Those with a body mass index (BMI) greater than 35 are almost ten times more likely to develop diabetes in their lifetimes than those with a normal BMI (18.5-24.9) according to a study published in the journal Diabetes Care in 2007.
The study involved analyzing data from the US National Health Interview Survey and involved more than 200,000 American participants aged between 18-84. Overall 15,843 (6.5%) of the study participants had been diagnosed with diabetes.
The researchers found that overall, the lifetime risk of developing diabetes was slightly higher in women than men with 39% of American women developing diabetes in their lifetime compared to 33% of American men.
At the age of 18, underweight men (those with a BMI less than 18.5) had a 7.6% chance of developing diabetes during the remainder of their lifetime. Men in the normal weight range (BMI between 18.5 and 24.9) had a lifetime diabetes risk of 19.8%. The lifetime risk of diabetes was 29.7%, 57% and 70.3% for men with BMI’s of 25-30 (overweight), 30-35 (obese) and 35+ (morbidly obese) respectively.
At the age of 18, women with a BMI less than 18.5 had a remaining lifetime risk of diabetes of 12.2% compared to 17.1% for a BMI between 18.5 and 25, 35.4% for women with a BMI between 25-30, 54.6% for women with a BMI between 30 and 35, and 74.4% for women with a BMI greater than 35.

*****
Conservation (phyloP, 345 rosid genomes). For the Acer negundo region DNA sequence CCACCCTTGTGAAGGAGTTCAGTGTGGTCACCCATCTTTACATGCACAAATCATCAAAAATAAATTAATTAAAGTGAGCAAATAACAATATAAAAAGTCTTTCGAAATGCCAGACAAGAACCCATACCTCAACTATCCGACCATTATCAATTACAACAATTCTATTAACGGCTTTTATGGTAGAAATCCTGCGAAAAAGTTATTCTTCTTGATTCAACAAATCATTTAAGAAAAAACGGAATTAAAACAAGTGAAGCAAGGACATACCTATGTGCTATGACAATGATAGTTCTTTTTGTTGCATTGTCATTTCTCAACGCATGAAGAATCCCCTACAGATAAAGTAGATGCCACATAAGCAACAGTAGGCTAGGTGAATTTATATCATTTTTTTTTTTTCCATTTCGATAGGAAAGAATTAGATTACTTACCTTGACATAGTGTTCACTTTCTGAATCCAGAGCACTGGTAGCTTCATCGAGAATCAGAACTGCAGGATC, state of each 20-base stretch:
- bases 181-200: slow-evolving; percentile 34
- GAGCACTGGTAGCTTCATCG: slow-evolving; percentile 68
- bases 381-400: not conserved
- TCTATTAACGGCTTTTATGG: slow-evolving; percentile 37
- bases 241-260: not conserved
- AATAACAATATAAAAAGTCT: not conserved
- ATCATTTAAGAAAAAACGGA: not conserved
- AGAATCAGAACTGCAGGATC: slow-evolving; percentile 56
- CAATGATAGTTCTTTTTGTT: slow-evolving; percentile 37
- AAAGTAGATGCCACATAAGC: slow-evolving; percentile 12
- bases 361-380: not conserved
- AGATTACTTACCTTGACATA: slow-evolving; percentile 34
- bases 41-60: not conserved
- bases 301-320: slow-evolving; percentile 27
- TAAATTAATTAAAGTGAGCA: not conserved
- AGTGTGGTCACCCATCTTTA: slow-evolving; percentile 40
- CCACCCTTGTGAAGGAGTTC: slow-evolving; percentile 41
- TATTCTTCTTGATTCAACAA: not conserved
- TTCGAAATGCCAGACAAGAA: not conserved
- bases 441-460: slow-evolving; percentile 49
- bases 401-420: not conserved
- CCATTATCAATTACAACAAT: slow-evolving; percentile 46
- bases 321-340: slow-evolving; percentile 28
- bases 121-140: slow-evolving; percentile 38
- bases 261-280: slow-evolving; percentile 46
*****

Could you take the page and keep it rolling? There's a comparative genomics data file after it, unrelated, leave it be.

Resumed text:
The impact of BMI on diabetes risk appeared to decrease as age increased however even at a relatively old age, BMI was still an important risk factor of diabetes. Women who were free of diabetes at the age of 65 and had a BMI greater than 35 still had a remaining lifetime diabetes risk of 36% (34.7% for men) compared to less than 10% for individuals who were normal or under-weight.
The absolute increase in diabetes risk was greater between obese individuals (BMI 30-35) and overweight individuals (BMI 25-30) than between overweight individuals and those of a normal weight. Underweight individuals only had a slightly lower lifetime risk of type-2 diabetes compared to people of a normal weight.
The researchers concluded that “Taken as a whole, our data suggest that adult lifetime risk of diabetes is most strongly affected by a BMI greater than 30 and that the impact of BMI, expressed in terms of absolute risk of diabetes, diminishes with increasing age at risk.”
Obesity rates have exploded in the United States over the last 50 years as have the rates of diseases associated with obesity such as heart disease, diabetes, pancreatic cancer, liver cancer, and colo-rectal cancer. As of 2008, the percentage of Americans with a BMI greater than 25 is 65% while one third of Americans have a BMI greater than 30. The percentage of Americans considered morbidly obese (BMI greater than 35) has spiked from less than 5% in the early 1980s to around 15% today. The United States is currently the 9th most obese country in the world according to WHO estimates but ranks 1st among developed nations.
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